1. Maha Elkaisy-Friemuth (2009). Tradition and Innovation in the Psychology of Fakhr Al-Dīn Al-Rāzī. In Maha Elkaisy-Friemuth & John M. Dillon (eds.), The Afterlife of the Platonic Soul: Reflections of Platonic Psychology in the Monotheistic Religions. Brill.
     
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  2. Maha Elkaisy-Friemuth & John M. Dillon (eds.) (2009). The Afterlife of the Platonic Soul: Reflections of Platonic Psychology in the Monotheistic Religions. Brill.
    This volume of essays presents a selection of studies in the ways in which Platonist psychology is adapted to the needs of thinkers in the three great religious ...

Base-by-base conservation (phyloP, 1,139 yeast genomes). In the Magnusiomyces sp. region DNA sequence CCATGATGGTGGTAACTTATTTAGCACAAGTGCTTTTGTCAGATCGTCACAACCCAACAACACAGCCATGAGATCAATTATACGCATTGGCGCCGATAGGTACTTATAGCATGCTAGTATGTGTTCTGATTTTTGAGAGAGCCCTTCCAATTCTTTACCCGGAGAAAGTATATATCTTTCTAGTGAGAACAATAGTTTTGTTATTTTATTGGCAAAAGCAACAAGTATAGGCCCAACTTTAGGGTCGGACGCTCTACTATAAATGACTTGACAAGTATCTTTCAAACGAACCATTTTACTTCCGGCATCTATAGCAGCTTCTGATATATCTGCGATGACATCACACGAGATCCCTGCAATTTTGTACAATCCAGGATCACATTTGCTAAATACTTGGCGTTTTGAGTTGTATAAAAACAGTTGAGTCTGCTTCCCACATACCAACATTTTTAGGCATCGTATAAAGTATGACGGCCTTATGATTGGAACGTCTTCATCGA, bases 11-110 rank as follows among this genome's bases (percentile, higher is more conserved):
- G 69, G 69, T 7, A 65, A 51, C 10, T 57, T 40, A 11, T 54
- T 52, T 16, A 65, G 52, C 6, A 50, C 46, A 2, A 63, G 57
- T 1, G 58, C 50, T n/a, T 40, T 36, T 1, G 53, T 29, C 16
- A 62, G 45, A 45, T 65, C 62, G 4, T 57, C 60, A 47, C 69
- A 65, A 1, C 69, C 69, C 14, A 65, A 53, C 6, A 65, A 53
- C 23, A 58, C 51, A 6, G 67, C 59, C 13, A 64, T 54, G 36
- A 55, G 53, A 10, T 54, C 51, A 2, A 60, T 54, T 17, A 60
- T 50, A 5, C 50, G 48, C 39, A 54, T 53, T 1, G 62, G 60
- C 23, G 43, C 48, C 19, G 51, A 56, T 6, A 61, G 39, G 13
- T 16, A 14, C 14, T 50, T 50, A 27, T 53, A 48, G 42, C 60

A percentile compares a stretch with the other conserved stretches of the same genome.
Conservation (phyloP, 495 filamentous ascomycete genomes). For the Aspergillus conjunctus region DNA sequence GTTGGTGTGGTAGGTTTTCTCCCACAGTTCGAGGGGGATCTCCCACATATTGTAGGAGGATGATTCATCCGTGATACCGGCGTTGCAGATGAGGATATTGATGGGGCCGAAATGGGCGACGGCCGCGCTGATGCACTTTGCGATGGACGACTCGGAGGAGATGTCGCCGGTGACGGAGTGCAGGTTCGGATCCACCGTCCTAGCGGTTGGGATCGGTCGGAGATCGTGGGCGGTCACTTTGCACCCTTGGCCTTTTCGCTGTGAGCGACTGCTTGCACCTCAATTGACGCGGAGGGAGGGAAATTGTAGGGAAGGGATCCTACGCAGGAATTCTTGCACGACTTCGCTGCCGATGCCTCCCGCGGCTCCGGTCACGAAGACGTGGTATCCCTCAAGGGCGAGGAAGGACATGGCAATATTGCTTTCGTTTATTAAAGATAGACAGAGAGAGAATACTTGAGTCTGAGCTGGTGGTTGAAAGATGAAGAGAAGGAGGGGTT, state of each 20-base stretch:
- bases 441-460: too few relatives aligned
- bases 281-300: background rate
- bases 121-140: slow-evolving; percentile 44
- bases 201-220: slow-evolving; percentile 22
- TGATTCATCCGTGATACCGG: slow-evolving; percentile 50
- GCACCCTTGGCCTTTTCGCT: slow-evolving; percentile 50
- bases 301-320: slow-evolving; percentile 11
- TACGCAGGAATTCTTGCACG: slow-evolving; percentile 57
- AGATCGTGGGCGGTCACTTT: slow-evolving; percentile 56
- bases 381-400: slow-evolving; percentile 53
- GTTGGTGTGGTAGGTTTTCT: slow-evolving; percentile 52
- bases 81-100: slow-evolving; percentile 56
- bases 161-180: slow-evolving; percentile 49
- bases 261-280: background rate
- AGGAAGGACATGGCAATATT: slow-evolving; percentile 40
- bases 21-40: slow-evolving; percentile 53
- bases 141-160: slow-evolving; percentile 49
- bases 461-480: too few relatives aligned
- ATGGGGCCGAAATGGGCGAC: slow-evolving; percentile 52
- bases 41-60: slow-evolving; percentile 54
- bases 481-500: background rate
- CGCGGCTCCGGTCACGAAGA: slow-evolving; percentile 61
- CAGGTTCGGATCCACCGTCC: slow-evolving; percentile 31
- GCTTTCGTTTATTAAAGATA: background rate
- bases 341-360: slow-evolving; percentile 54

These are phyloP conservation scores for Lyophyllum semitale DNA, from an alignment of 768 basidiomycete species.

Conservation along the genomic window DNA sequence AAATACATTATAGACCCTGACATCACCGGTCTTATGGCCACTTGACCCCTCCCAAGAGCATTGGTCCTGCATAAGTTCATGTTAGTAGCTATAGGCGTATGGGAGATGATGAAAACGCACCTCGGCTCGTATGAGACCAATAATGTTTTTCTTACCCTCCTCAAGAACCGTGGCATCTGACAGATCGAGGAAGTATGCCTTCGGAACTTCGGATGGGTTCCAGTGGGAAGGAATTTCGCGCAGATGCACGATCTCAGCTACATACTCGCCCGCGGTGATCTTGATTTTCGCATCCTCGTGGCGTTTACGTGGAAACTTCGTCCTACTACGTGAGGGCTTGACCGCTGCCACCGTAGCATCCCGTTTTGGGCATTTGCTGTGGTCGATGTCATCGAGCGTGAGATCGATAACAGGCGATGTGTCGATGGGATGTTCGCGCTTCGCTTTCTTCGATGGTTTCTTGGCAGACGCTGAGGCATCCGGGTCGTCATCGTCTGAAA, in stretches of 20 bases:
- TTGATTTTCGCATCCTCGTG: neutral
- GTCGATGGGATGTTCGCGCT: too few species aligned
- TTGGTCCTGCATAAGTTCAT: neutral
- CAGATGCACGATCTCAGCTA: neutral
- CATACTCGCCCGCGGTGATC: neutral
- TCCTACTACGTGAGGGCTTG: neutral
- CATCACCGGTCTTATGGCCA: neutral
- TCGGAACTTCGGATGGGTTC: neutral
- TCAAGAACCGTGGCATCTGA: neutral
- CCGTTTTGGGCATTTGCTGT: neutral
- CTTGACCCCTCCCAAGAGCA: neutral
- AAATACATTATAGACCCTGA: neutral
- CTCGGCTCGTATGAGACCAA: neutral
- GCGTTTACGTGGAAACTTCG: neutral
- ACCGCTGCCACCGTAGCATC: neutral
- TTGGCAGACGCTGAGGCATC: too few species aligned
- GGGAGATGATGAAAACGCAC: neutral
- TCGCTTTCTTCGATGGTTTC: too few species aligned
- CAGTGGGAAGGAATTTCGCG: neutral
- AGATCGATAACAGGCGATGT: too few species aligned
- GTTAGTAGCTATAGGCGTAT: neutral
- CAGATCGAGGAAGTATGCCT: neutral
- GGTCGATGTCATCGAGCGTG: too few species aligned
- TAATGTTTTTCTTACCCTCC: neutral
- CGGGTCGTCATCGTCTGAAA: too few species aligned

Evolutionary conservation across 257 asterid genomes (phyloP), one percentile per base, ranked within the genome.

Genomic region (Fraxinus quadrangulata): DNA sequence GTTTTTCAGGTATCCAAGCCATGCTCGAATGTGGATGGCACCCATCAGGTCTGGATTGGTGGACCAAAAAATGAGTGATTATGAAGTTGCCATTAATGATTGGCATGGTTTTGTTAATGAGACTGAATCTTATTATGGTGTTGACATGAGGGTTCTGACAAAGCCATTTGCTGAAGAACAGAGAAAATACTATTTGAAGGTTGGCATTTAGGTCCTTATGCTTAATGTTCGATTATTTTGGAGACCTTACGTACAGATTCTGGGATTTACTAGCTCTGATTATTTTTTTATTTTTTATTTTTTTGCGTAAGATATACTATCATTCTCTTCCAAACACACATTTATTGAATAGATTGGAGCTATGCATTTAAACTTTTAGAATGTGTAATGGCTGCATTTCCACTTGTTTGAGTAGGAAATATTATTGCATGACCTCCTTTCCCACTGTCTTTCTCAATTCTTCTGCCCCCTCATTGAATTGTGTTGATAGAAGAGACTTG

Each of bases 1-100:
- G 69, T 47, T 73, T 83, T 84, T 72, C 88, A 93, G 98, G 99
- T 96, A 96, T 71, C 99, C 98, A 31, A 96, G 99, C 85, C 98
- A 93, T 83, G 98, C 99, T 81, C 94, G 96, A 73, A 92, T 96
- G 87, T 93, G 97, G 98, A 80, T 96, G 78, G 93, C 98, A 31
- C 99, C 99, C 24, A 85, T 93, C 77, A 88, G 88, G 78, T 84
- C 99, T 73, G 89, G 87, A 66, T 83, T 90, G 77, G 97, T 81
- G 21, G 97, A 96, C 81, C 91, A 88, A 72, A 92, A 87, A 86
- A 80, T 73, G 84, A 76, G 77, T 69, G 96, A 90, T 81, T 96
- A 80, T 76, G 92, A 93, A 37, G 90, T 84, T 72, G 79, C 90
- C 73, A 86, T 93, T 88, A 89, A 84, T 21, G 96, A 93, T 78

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  3. Maha Elkaisy-Friemuth (2006). God and Humans in Islamic Thought: Abd Al-Jabbar, Ibn Sina and Al-Ghazali. Routledge.
    The explanation of the relationship between God and humans, as portrayed in Islam, is often influenced by the images of God and of human beings which theologians, philosophers and mystics have in mind. The early period of Islam disclose a diversity of interpretations of this relationship. Thinkers from the tenth and eleventh century had the privilege of disclosing different facets of the relationship between humans and the divine. God and Humans in Islamic Thought discusses the view of three different scholars (...)
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